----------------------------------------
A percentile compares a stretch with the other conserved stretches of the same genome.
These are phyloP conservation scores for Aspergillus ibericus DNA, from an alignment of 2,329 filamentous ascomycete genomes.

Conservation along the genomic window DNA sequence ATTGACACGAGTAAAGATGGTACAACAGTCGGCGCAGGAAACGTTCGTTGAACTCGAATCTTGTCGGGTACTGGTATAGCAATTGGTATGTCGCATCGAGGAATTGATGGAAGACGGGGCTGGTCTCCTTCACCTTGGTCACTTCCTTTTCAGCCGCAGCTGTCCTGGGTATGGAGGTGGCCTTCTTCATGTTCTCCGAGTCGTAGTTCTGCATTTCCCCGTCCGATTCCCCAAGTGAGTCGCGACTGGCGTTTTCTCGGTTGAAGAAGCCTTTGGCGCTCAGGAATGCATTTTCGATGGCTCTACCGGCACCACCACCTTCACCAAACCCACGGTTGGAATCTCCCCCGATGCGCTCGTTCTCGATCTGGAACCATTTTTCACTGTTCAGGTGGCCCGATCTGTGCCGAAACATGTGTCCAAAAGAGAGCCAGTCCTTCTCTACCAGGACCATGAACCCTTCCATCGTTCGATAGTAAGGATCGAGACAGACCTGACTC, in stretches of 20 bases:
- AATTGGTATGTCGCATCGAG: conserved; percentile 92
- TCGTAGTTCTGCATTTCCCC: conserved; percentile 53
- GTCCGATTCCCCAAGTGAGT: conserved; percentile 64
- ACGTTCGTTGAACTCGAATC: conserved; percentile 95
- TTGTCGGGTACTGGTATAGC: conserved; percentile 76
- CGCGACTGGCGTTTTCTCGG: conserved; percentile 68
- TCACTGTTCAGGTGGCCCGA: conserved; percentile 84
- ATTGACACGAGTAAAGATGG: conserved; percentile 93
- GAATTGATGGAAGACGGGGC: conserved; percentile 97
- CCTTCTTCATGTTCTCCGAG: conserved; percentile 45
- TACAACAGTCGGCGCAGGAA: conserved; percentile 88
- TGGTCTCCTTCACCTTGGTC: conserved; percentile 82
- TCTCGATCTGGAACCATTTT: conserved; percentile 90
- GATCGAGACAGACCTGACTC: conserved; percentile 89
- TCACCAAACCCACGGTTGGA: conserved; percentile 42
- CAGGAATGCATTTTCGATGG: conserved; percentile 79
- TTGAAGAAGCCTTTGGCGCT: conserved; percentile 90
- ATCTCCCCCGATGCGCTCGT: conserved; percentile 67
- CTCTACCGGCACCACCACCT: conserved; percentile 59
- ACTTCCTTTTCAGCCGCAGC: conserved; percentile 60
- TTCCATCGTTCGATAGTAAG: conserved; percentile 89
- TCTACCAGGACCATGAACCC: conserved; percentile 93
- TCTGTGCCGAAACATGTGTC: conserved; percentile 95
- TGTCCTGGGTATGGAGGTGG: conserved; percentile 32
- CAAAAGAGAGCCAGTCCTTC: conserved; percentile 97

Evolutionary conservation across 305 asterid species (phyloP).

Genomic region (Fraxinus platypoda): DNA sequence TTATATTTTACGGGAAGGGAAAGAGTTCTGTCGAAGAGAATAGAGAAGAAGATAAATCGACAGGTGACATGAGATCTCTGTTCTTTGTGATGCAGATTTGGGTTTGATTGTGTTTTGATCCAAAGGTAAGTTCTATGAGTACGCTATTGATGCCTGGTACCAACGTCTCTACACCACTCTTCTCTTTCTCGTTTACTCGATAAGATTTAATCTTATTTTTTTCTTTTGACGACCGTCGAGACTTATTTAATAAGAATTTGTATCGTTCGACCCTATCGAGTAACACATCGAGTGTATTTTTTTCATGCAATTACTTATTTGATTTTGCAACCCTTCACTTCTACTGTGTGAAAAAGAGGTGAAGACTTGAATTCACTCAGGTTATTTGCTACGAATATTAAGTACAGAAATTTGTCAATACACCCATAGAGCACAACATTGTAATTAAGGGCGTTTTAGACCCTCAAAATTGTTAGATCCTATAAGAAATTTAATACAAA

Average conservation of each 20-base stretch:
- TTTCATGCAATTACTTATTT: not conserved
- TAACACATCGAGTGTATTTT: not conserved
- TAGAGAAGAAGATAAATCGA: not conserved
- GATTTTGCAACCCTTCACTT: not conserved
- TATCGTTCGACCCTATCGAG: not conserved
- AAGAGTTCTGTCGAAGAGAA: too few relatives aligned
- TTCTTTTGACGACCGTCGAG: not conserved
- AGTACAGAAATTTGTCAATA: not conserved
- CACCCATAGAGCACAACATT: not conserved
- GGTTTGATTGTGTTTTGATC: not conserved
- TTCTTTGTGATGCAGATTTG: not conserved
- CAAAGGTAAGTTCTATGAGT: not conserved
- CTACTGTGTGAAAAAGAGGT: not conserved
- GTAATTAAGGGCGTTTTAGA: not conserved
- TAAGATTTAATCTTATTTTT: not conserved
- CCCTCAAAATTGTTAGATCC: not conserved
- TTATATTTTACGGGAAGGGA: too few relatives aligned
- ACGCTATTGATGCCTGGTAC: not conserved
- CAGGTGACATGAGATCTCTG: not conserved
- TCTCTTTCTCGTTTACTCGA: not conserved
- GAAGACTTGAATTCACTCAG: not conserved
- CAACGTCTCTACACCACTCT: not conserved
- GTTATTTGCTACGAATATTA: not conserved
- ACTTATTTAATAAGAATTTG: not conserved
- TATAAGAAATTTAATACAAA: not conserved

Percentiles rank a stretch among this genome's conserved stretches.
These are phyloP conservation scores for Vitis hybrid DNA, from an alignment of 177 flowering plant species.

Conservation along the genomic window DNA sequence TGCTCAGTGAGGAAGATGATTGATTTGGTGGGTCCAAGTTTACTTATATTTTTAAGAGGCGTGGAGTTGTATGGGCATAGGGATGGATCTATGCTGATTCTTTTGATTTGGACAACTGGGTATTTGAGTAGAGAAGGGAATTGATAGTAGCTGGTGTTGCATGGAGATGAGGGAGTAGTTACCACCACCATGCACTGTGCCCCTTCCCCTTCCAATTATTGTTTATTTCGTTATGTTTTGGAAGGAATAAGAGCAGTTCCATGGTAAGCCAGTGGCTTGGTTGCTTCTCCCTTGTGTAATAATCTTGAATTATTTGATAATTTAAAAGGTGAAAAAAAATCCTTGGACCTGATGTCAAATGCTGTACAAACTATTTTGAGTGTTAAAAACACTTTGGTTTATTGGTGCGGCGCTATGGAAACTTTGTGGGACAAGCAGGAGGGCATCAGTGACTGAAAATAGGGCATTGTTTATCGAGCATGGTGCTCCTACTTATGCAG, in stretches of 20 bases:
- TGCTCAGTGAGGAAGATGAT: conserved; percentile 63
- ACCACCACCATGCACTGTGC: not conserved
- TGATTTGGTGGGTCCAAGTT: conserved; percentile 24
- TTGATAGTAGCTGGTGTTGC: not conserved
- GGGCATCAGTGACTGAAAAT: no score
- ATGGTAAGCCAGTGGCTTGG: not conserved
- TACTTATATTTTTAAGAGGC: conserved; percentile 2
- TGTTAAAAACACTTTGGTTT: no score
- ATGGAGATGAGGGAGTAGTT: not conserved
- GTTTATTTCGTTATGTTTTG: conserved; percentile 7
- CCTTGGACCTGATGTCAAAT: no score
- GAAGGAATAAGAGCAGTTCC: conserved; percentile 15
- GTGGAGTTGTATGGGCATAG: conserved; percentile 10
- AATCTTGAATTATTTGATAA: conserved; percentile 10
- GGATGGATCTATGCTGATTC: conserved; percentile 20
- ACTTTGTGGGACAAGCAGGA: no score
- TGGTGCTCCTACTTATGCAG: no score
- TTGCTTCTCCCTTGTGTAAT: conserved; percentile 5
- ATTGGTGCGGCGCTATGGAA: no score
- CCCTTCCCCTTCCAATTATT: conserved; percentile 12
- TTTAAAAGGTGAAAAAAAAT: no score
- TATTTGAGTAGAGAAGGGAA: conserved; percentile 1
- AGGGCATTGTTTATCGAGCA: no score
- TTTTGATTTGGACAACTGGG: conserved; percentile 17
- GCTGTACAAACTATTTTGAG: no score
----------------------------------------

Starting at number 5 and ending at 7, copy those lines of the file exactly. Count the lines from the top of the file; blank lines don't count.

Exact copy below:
- TCGTAGTTCTGCATTTCCCC: conserved; percentile 53
- GTCCGATTCCCCAAGTGAGT: conserved; percentile 64
- ACGTTCGTTGAACTCGAATC: conserved; percentile 95